So-called "gray divorcees" now outnumber their widowed counterparts in the United States, says the New York Times. About fifty years ago, divorcing after fifty was a rare occurrence. About 2.8 percent of Americans who were older than 50 had been divorced. In 2000, the divorce rate for this age group was up to 11.8 percent. Eleven years later, the Census Bureau American Community Survey reported that 15.4 percent of those over fifty had a divorce, and 2.1 percent had a separation. This is compared to the 13.5 percent who were widowed.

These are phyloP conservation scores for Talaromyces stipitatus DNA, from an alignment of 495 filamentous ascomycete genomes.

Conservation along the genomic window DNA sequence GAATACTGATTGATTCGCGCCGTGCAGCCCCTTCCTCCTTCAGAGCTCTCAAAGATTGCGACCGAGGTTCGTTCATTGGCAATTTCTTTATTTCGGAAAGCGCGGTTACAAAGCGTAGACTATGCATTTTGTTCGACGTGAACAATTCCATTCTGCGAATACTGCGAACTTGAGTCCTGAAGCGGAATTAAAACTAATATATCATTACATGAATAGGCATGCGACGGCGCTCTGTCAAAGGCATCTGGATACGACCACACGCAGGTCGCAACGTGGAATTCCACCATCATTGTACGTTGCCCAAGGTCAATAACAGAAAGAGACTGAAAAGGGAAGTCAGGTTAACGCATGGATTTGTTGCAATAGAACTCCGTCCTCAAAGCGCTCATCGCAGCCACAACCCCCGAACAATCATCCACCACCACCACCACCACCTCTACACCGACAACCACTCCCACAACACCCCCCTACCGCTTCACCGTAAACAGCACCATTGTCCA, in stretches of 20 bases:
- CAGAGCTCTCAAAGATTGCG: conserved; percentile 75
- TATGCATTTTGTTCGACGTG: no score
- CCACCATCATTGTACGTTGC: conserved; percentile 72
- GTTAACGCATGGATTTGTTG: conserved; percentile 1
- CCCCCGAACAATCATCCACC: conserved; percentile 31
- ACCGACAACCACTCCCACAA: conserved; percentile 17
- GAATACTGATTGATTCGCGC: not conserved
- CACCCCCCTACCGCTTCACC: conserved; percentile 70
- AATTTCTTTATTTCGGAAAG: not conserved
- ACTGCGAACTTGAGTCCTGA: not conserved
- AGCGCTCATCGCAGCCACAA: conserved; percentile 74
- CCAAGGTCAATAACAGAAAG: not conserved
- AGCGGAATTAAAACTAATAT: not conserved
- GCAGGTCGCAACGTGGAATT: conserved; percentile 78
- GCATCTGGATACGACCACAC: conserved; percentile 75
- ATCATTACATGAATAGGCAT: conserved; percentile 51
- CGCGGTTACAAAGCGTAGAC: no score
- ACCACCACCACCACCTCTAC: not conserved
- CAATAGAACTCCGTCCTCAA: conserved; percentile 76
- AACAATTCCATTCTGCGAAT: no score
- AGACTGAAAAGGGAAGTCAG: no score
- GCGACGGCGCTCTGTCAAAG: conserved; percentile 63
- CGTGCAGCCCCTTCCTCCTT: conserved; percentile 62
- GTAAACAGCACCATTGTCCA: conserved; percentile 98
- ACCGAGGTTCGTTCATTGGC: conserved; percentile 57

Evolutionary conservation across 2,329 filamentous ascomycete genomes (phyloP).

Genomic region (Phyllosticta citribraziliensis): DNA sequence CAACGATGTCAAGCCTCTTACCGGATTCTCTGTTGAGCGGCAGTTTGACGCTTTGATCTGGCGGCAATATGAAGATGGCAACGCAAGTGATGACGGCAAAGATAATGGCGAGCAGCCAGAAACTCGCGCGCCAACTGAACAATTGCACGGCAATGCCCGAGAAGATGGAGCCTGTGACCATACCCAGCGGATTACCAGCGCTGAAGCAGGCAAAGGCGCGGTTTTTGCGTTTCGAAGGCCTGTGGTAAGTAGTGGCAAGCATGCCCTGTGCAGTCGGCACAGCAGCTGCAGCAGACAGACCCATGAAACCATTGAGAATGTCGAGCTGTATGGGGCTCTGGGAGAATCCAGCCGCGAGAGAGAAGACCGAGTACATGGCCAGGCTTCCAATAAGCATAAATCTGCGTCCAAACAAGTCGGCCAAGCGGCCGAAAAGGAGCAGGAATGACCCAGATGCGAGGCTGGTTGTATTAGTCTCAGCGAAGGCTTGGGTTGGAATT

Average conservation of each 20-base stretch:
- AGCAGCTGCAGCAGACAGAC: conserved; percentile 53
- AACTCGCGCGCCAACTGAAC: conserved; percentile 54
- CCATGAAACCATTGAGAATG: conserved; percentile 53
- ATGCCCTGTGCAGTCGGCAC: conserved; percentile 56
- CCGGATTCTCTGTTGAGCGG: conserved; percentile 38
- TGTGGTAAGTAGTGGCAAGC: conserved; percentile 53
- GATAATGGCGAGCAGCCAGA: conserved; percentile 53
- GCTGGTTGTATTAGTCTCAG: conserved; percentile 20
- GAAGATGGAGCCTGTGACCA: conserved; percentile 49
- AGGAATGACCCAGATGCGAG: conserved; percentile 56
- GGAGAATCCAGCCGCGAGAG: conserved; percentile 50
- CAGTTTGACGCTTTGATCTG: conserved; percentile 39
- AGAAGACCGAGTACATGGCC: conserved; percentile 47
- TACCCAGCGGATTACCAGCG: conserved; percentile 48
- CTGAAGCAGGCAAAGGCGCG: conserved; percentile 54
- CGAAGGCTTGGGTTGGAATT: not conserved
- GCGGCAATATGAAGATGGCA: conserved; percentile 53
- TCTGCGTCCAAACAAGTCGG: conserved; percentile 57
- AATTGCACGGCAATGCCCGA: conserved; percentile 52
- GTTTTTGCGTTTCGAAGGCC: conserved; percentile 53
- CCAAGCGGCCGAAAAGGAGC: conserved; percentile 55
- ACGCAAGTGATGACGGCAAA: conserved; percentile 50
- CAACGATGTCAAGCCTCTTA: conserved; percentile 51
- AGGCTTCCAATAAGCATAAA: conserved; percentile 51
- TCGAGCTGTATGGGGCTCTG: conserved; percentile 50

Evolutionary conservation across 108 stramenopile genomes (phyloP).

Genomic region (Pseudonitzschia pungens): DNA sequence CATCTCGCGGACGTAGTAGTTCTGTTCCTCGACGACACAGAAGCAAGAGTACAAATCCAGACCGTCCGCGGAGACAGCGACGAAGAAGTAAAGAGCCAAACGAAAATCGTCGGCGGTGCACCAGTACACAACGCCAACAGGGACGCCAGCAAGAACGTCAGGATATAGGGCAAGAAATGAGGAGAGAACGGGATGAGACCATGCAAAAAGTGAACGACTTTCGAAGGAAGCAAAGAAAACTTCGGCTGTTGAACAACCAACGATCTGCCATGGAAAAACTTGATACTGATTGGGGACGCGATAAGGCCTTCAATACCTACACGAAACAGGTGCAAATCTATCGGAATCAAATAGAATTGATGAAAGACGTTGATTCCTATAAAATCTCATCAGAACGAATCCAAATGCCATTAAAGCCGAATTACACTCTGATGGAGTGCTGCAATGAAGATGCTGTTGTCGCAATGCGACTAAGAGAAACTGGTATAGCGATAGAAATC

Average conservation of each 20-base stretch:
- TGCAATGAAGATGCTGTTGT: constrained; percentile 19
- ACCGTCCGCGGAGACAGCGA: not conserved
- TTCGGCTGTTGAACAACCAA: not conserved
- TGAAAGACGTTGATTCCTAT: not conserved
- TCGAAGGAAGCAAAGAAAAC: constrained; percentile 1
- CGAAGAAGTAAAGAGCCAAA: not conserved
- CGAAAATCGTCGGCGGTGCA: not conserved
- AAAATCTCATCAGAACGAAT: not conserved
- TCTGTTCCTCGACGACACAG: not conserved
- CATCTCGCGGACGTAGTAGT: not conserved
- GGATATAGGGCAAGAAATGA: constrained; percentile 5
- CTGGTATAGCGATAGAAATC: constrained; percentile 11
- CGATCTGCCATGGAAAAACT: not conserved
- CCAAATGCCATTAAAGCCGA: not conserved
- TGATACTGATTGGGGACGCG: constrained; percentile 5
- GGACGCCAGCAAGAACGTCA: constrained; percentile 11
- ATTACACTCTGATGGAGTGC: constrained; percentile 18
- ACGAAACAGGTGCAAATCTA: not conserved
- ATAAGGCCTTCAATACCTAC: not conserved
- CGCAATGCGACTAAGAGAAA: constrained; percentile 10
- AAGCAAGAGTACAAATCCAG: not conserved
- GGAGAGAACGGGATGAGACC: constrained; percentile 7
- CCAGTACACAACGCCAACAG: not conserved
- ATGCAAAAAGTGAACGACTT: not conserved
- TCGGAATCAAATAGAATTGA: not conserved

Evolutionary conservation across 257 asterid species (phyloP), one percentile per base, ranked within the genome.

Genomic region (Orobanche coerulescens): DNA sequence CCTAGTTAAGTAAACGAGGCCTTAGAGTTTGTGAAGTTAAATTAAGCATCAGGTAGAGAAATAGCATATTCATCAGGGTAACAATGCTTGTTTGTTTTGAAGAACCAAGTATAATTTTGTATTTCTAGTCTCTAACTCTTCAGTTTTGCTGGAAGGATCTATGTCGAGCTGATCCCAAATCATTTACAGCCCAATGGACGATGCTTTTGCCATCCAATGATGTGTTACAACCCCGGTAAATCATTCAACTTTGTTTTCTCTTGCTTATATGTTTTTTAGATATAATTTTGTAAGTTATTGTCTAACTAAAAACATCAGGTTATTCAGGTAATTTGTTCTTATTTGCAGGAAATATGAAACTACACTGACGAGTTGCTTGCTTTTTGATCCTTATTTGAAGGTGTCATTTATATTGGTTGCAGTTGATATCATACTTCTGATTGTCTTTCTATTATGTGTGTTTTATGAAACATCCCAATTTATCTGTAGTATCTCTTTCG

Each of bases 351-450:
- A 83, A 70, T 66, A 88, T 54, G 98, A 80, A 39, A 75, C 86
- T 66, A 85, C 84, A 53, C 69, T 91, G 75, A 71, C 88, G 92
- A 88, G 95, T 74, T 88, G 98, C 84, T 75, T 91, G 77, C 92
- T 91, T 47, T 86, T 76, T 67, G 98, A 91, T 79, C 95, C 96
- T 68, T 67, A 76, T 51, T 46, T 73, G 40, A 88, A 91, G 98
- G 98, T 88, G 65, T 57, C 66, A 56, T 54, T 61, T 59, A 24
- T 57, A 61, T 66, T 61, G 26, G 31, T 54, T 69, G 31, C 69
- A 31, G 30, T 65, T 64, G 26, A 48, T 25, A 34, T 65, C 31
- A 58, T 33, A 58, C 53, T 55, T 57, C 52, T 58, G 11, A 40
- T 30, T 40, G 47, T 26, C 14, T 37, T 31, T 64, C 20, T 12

Bowling Green State University professors have said that the divorce rate among those 50 and older is now twice what it used to be in the 90s. A couple of sociologists from this university in Ohio have hailed it as the "gray divorce revolution". A professor from Evergreen State College maintains that the longer a marriage lasts, the more your risk of divorce decreases, but that still, there has been a rise in the divorce rate for couples whose marriage has lasted at least 25 years. Also part of this trend, women are the ones who most frequently ask for the divorce. Professors have also found that couples with less education have a higher chance of divorce, as do those who have been marred a decade or less.
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